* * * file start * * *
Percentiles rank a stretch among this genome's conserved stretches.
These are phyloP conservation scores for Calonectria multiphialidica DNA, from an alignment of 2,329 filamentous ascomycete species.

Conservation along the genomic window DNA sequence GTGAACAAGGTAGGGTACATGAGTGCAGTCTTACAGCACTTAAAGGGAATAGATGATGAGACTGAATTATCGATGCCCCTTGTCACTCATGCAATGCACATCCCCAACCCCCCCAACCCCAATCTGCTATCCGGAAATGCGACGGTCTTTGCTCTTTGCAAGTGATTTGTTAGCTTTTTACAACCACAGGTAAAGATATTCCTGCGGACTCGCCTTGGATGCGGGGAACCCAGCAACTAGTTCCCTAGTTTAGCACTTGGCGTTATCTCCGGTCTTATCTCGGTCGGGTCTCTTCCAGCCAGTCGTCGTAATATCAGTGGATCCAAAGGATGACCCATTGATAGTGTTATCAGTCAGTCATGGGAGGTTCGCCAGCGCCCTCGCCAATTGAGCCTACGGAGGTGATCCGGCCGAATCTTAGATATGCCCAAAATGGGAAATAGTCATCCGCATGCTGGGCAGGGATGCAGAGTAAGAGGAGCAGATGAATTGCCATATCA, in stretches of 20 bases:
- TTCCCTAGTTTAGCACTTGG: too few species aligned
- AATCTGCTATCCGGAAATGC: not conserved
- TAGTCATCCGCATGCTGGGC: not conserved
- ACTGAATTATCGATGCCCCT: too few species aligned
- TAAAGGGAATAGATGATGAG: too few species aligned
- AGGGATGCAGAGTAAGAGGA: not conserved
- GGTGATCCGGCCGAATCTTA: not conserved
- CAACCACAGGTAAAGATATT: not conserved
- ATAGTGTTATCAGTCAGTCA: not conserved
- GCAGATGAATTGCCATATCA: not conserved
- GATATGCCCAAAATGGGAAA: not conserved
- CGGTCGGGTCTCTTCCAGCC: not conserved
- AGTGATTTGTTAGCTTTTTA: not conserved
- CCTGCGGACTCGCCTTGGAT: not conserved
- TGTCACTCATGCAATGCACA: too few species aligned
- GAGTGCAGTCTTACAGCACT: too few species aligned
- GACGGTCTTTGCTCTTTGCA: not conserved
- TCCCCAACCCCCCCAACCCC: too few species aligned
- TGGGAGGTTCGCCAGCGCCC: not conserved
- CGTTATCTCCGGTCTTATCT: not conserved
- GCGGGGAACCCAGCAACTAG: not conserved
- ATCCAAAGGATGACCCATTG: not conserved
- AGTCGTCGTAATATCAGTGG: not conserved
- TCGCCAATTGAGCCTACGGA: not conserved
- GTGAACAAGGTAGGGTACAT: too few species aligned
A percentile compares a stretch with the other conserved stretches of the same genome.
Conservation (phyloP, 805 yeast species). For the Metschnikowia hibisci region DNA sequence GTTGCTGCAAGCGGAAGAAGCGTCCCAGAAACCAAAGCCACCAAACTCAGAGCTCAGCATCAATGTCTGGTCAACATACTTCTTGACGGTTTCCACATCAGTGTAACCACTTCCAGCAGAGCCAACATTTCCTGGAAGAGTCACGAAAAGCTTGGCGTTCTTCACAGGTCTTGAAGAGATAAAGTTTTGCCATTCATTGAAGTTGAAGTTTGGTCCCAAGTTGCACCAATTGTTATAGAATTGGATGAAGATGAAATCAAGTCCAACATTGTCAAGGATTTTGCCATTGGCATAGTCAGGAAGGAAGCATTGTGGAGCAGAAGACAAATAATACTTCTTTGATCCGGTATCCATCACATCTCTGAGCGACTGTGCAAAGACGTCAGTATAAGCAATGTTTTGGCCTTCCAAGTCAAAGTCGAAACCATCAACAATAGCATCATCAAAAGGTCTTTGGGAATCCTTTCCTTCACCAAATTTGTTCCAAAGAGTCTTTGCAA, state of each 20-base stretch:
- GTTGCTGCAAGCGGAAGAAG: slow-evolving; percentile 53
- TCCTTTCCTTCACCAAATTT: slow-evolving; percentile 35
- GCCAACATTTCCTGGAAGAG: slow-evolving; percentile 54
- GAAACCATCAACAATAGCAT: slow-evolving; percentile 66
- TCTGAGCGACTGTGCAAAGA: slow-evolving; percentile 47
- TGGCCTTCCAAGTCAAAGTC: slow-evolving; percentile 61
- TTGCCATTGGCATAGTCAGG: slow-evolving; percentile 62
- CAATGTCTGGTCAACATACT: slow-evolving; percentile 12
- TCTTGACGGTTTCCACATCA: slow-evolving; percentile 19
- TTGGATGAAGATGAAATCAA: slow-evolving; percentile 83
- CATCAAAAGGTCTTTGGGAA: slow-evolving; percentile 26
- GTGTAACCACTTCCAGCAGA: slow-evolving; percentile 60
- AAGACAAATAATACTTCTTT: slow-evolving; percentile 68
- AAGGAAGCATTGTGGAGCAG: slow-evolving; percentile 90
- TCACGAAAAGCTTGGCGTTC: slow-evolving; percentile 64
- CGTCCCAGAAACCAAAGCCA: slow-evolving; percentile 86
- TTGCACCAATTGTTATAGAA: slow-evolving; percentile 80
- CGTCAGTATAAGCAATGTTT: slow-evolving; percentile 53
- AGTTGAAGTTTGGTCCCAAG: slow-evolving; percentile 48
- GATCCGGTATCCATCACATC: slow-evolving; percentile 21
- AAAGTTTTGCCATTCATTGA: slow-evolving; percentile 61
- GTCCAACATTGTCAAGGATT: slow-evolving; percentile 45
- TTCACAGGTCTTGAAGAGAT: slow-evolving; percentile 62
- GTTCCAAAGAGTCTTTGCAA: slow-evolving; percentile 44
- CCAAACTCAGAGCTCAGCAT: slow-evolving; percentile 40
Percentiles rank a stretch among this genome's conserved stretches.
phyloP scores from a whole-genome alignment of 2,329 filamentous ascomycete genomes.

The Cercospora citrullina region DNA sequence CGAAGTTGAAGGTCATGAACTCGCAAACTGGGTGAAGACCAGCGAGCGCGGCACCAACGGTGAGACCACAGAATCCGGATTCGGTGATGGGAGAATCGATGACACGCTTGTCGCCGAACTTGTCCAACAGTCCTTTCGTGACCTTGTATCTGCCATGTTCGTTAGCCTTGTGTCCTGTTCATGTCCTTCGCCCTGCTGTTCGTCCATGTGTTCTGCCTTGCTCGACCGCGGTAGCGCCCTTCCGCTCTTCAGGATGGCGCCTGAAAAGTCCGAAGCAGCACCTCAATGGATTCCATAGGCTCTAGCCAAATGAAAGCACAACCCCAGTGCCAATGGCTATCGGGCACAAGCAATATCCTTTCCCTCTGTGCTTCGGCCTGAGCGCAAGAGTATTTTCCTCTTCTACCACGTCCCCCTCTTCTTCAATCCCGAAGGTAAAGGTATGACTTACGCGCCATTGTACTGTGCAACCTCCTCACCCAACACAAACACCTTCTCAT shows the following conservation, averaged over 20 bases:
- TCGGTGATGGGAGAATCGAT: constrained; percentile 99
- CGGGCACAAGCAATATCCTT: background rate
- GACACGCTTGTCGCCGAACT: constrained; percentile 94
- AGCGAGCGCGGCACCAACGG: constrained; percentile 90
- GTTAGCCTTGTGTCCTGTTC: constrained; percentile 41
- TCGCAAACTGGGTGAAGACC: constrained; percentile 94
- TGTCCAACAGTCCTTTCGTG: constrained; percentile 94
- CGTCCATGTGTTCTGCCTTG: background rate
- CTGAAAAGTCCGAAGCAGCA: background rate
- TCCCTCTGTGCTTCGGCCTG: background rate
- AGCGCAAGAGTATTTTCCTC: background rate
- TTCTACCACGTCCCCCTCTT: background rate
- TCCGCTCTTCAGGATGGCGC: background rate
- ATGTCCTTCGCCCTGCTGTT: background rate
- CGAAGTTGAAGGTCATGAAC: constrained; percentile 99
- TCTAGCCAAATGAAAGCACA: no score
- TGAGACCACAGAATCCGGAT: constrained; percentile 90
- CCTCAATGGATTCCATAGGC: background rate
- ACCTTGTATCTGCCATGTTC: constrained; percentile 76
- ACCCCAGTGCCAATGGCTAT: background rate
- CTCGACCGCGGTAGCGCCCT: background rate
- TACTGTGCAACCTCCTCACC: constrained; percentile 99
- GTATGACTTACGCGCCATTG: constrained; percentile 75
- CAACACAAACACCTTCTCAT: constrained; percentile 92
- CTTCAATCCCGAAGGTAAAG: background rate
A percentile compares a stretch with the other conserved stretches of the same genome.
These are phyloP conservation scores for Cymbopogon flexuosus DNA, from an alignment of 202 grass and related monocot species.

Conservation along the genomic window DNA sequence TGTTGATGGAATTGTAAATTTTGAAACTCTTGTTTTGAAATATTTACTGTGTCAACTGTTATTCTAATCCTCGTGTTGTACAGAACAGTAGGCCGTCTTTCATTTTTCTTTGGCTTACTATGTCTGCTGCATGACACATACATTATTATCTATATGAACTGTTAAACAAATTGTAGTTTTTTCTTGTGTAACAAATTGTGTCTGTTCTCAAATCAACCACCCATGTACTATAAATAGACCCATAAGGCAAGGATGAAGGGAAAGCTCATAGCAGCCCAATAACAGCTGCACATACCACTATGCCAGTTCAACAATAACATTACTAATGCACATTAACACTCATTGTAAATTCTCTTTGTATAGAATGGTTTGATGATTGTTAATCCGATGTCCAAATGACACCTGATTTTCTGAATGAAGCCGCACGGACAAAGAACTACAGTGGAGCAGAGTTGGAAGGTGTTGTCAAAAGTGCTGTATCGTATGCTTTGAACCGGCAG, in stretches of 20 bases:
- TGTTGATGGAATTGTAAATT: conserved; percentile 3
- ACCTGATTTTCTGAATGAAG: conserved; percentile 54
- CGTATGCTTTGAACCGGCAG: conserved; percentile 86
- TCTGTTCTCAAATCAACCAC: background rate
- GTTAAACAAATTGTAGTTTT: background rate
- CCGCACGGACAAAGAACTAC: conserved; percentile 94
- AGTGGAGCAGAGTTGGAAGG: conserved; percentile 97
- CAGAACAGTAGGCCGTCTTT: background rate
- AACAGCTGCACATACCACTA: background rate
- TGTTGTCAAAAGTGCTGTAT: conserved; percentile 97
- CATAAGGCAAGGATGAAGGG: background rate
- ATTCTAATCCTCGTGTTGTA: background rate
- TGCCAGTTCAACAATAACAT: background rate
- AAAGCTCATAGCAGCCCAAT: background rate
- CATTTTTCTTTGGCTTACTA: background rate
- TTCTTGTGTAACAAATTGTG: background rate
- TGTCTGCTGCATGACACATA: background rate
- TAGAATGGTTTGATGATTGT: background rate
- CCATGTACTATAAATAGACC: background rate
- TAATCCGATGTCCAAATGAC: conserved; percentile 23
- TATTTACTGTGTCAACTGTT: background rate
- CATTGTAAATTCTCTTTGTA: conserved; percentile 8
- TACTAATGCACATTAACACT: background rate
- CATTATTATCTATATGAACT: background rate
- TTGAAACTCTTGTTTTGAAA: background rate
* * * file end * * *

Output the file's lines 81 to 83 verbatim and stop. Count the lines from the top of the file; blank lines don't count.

- GTATGACTTACGCGCCATTG: constrained; percentile 75
- CAACACAAACACCTTCTCAT: constrained; percentile 92
- CTTCAATCCCGAAGGTAAAG: background rate